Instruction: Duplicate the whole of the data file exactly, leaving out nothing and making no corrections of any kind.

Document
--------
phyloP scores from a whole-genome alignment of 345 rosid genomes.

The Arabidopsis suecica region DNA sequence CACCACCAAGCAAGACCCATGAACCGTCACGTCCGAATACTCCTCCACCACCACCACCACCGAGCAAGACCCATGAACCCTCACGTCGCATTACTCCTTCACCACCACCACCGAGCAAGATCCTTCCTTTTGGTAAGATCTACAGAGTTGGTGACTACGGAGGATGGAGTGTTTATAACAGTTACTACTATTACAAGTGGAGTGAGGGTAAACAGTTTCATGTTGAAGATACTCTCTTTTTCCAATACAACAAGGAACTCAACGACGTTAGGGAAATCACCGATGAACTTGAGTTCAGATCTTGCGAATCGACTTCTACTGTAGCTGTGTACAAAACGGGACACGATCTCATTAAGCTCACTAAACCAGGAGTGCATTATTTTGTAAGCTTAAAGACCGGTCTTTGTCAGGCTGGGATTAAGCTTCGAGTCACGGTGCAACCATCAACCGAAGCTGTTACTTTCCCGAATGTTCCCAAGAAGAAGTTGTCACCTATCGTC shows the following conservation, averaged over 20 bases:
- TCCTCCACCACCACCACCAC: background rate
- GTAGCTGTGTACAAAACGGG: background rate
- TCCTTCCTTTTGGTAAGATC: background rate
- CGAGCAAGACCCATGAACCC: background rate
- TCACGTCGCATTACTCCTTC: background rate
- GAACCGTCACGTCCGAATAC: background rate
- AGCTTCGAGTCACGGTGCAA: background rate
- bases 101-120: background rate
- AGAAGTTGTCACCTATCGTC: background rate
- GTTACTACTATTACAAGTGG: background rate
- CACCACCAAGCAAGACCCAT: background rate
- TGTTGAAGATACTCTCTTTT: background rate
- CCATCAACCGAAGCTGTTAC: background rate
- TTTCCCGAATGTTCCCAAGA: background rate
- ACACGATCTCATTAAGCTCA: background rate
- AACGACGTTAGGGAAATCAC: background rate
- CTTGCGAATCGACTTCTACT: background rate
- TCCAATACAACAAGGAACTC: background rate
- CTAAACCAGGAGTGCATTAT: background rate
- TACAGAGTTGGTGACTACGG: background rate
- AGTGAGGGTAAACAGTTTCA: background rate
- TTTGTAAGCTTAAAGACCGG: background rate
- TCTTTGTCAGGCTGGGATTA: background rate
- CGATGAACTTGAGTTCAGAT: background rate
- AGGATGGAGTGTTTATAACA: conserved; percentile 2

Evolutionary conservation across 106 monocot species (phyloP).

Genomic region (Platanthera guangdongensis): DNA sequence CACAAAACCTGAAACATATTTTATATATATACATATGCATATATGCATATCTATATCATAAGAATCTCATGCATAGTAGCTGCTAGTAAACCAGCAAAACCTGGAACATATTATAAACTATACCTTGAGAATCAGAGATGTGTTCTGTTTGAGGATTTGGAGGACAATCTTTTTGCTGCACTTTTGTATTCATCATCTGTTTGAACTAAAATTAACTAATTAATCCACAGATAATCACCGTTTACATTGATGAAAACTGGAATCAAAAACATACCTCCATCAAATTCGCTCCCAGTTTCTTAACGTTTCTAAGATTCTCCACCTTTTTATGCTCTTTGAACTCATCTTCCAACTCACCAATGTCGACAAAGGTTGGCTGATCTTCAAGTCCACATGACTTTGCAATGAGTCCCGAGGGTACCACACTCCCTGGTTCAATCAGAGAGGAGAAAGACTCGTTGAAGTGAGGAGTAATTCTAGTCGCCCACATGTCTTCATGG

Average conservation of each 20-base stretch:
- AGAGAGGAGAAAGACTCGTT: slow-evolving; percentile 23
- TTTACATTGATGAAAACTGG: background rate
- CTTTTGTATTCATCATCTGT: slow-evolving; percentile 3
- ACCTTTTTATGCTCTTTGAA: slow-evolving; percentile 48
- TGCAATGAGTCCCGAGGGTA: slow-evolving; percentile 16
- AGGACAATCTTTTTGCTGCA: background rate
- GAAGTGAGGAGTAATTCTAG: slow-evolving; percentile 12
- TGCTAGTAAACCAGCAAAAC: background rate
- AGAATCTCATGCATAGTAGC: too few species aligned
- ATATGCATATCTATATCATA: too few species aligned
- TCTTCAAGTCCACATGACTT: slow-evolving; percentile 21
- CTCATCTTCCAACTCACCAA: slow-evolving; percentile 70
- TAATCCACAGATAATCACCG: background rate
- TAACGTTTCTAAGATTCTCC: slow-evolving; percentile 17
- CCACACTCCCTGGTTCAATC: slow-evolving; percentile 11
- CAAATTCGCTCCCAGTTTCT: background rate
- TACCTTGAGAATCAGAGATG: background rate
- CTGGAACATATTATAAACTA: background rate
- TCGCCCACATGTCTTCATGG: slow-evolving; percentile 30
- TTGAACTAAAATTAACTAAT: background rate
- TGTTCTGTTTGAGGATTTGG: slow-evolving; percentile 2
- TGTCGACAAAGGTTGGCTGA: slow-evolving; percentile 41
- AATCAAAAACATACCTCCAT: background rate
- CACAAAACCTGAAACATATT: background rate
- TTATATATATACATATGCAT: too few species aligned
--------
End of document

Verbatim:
phyloP scores from a whole-genome alignment of 345 rosid genomes.

The Arabidopsis suecica region DNA sequence CACCACCAAGCAAGACCCATGAACCGTCACGTCCGAATACTCCTCCACCACCACCACCACCGAGCAAGACCCATGAACCCTCACGTCGCATTACTCCTTCACCACCACCACCGAGCAAGATCCTTCCTTTTGGTAAGATCTACAGAGTTGGTGACTACGGAGGATGGAGTGTTTATAACAGTTACTACTATTACAAGTGGAGTGAGGGTAAACAGTTTCATGTTGAAGATACTCTCTTTTTCCAATACAACAAGGAACTCAACGACGTTAGGGAAATCACCGATGAACTTGAGTTCAGATCTTGCGAATCGACTTCTACTGTAGCTGTGTACAAAACGGGACACGATCTCATTAAGCTCACTAAACCAGGAGTGCATTATTTTGTAAGCTTAAAGACCGGTCTTTGTCAGGCTGGGATTAAGCTTCGAGTCACGGTGCAACCATCAACCGAAGCTGTTACTTTCCCGAATGTTCCCAAGAAGAAGTTGTCACCTATCGTC shows the following conservation, averaged over 20 bases:
- TCCTCCACCACCACCACCAC: background rate
- GTAGCTGTGTACAAAACGGG: background rate
- TCCTTCCTTTTGGTAAGATC: background rate
- CGAGCAAGACCCATGAACCC: background rate
- TCACGTCGCATTACTCCTTC: background rate
- GAACCGTCACGTCCGAATAC: background rate
- AGCTTCGAGTCACGGTGCAA: background rate
- bases 101-120: background rate
- AGAAGTTGTCACCTATCGTC: background rate
- GTTACTACTATTACAAGTGG: background rate
- CACCACCAAGCAAGACCCAT: background rate
- TGTTGAAGATACTCTCTTTT: background rate
- CCATCAACCGAAGCTGTTAC: background rate
- TTTCCCGAATGTTCCCAAGA: background rate
- ACACGATCTCATTAAGCTCA: background rate
- AACGACGTTAGGGAAATCAC: background rate
- CTTGCGAATCGACTTCTACT: background rate
- TCCAATACAACAAGGAACTC: background rate
- CTAAACCAGGAGTGCATTAT: background rate
- TACAGAGTTGGTGACTACGG: background rate
- AGTGAGGGTAAACAGTTTCA: background rate
- TTTGTAAGCTTAAAGACCGG: background rate
- TCTTTGTCAGGCTGGGATTA: background rate
- CGATGAACTTGAGTTCAGAT: background rate
- AGGATGGAGTGTTTATAACA: conserved; percentile 2

Evolutionary conservation across 106 monocot species (phyloP).

Genomic region (Platanthera guangdongensis): DNA sequence CACAAAACCTGAAACATATTTTATATATATACATATGCATATATGCATATCTATATCATAAGAATCTCATGCATAGTAGCTGCTAGTAAACCAGCAAAACCTGGAACATATTATAAACTATACCTTGAGAATCAGAGATGTGTTCTGTTTGAGGATTTGGAGGACAATCTTTTTGCTGCACTTTTGTATTCATCATCTGTTTGAACTAAAATTAACTAATTAATCCACAGATAATCACCGTTTACATTGATGAAAACTGGAATCAAAAACATACCTCCATCAAATTCGCTCCCAGTTTCTTAACGTTTCTAAGATTCTCCACCTTTTTATGCTCTTTGAACTCATCTTCCAACTCACCAATGTCGACAAAGGTTGGCTGATCTTCAAGTCCACATGACTTTGCAATGAGTCCCGAGGGTACCACACTCCCTGGTTCAATCAGAGAGGAGAAAGACTCGTTGAAGTGAGGAGTAATTCTAGTCGCCCACATGTCTTCATGG

Average conservation of each 20-base stretch:
- AGAGAGGAGAAAGACTCGTT: slow-evolving; percentile 23
- TTTACATTGATGAAAACTGG: background rate
- CTTTTGTATTCATCATCTGT: slow-evolving; percentile 3
- ACCTTTTTATGCTCTTTGAA: slow-evolving; percentile 48
- TGCAATGAGTCCCGAGGGTA: slow-evolving; percentile 16
- AGGACAATCTTTTTGCTGCA: background rate
- GAAGTGAGGAGTAATTCTAG: slow-evolving; percentile 12
- TGCTAGTAAACCAGCAAAAC: background rate
- AGAATCTCATGCATAGTAGC: too few species aligned
- ATATGCATATCTATATCATA: too few species aligned
- TCTTCAAGTCCACATGACTT: slow-evolving; percentile 21
- CTCATCTTCCAACTCACCAA: slow-evolving; percentile 70
- TAATCCACAGATAATCACCG: background rate
- TAACGTTTCTAAGATTCTCC: slow-evolving; percentile 17
- CCACACTCCCTGGTTCAATC: slow-evolving; percentile 11
- CAAATTCGCTCCCAGTTTCT: background rate
- TACCTTGAGAATCAGAGATG: background rate
- CTGGAACATATTATAAACTA: background rate
- TCGCCCACATGTCTTCATGG: slow-evolving; percentile 30
- TTGAACTAAAATTAACTAAT: background rate
- TGTTCTGTTTGAGGATTTGG: slow-evolving; percentile 2
- TGTCGACAAAGGTTGGCTGA: slow-evolving; percentile 41
- AATCAAAAACATACCTCCAT: background rate
- CACAAAACCTGAAACATATT: background rate
- TTATATATATACATATGCAT: too few species aligned